Forearm of Giant Armadillo - Dasypus gigas (now Priodontes maximus)

Look at those crazy claws! The giant armadillo actually walks on that third digit. Though it walks “normally” on its hind legs, the fore-body weight rests on just those two giant scratchers. They developed that way to help the armadillo dig, but apparently they work for walking on, too…what happens if they break a nail?

  • Nomenclature (obsolete):
  1. Dasypus - From Ancient Greek dasupous, meaning “rough-foot” - though the -pus in the genus name can be elucidated to mean “foot,” das(y/u)- is not a commonly-used prefix and is not listed in most Greek/Latin root references.
  2. (Dasypus) gigas - Gigas - from the Ancient Greek gigas, meaning “giant”. However, gigas CURRENTLY means “a billion.” When the name of the genus was changed in the 1950s, the species name was changed, too, as the currently-accepted definition of gigas was no longer appropriate.
  3. Dasypus gigas - “Giant Rough-Foot”
  • Nomenclature (current):
  1. Priodontes: Prio - from the Latin prior - “before”, -dontes, from dent/dont, “tooth” - so Prio - dontes means “before teeth” - refers to the fact that the genus is completely toothless.
  2. (Priodontes) maximus: Maximus - from Latin maximum - “greatest, largest”, which is the superlative form of magnum - “great, large”.
  3. Priodontes maximus = “Largest before teeth”

On the Anatomy of Vertebrates: Vol II - Birds and Mammals. Richard Owen, 1866.

Sometimes the future changes quickly and completely, and we’re left with only the choice of what to do next. We can choose to be afraid of it, to stand there trembling not moving, assuming the worst that can happen or we step forward into the unknown and assume it will be brilliant.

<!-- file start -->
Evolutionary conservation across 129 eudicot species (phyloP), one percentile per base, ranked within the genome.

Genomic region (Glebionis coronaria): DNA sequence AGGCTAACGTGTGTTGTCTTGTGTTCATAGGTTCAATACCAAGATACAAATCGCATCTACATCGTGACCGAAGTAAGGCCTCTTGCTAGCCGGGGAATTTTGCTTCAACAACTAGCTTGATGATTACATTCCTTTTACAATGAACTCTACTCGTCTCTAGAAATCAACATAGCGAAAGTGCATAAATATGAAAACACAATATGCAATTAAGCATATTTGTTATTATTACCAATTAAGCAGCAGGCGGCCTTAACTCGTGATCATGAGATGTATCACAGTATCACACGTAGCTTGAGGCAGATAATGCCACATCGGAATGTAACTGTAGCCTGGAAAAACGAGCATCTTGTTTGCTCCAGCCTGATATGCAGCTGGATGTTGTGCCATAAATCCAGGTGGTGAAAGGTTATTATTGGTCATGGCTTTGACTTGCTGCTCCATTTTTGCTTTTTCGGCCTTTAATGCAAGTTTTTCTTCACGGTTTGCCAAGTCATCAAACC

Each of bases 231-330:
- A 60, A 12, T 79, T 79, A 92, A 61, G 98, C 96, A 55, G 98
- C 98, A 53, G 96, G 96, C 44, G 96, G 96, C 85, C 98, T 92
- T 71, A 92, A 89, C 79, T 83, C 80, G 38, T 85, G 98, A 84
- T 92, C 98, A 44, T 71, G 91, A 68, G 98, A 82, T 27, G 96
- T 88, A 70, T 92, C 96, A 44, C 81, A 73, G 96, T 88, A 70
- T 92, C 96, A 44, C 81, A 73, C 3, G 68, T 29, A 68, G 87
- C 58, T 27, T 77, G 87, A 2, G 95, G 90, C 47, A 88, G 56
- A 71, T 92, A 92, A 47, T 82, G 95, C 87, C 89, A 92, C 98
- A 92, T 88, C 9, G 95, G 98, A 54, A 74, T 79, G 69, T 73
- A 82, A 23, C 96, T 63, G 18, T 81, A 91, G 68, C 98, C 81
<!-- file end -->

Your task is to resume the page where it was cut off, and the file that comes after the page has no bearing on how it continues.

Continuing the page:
—  Cristina Yang.

May I introduce Richard Owen, prominent 19th century scientist extraordinaire and Darwin’s arch enemy. Seriously though, just look at those cheekbones and ‘come hither’ stare! This fine man was an influential naturalist and comparative anatomist, most famous for founding the British Museum of Natural History which we know today, making science accessible to the British public from 1881 onwards. He also first used the term 'dinosauria’ which we use as dinosaur today. His many scientific accomplishments are usually overshadowed by Darwin’s work yet he is 19th century science’s unsung hero.

11x24 You are my home ❤️ Everything that is broken can be mended

Relative size of whale to man.

This is a fin whale (or Rorqual). It’s the sixth-largest animal on earth, after the blue whale, right whales, and bowhead whale. Unlike those larger whales, the fin whale isn’t lumbering and girthy.

Rorquals were often called the “greyhound of the sea” by whale fishermen due to their slender build and speed when chased; nevertheless, the Antarctic fin whale had over 750,000 animals killed in the 19th and early 20th century, and only about 15,000 remain today. The North Atlantic fin whale is somewhat better off, but never had high populations of individuals to begin with. 

Even though fin whales don’t reproduce quickly, they’ve recovered significantly since hunting bans were enacted. For example, the population around Greenland increased by nearly 4,000 individuals between 1974 and 1989, even given Indigenous Subsistence Legislation allowing the Inuit of the country to hunt the whales for food and oil - the skiffs of the Inuit are ill-suited to chase down fast whales, and the total take for the year of 1989 was 4 individuals, 2 of which were already injured and debilitated from unknown causes.

The Principal Forms of the Skeleton and of the Teeth. Dr. Richard Owen, 1854.

Richard Owen with completed Moa skeleton.

In 1839, Richard Owen, the man who coined the term dinosaur, announced to the world that a bird nearly the size of an ostrich had once lived in New Zealand. He based his theory on the discovery and examination of a fragment of femur bone found in Poverty Bay. His theory was confirmed three years later as more and more fragments of moa skeleton were discovered. Owen was able to reconstruct the entire skeleton of the wingless bird.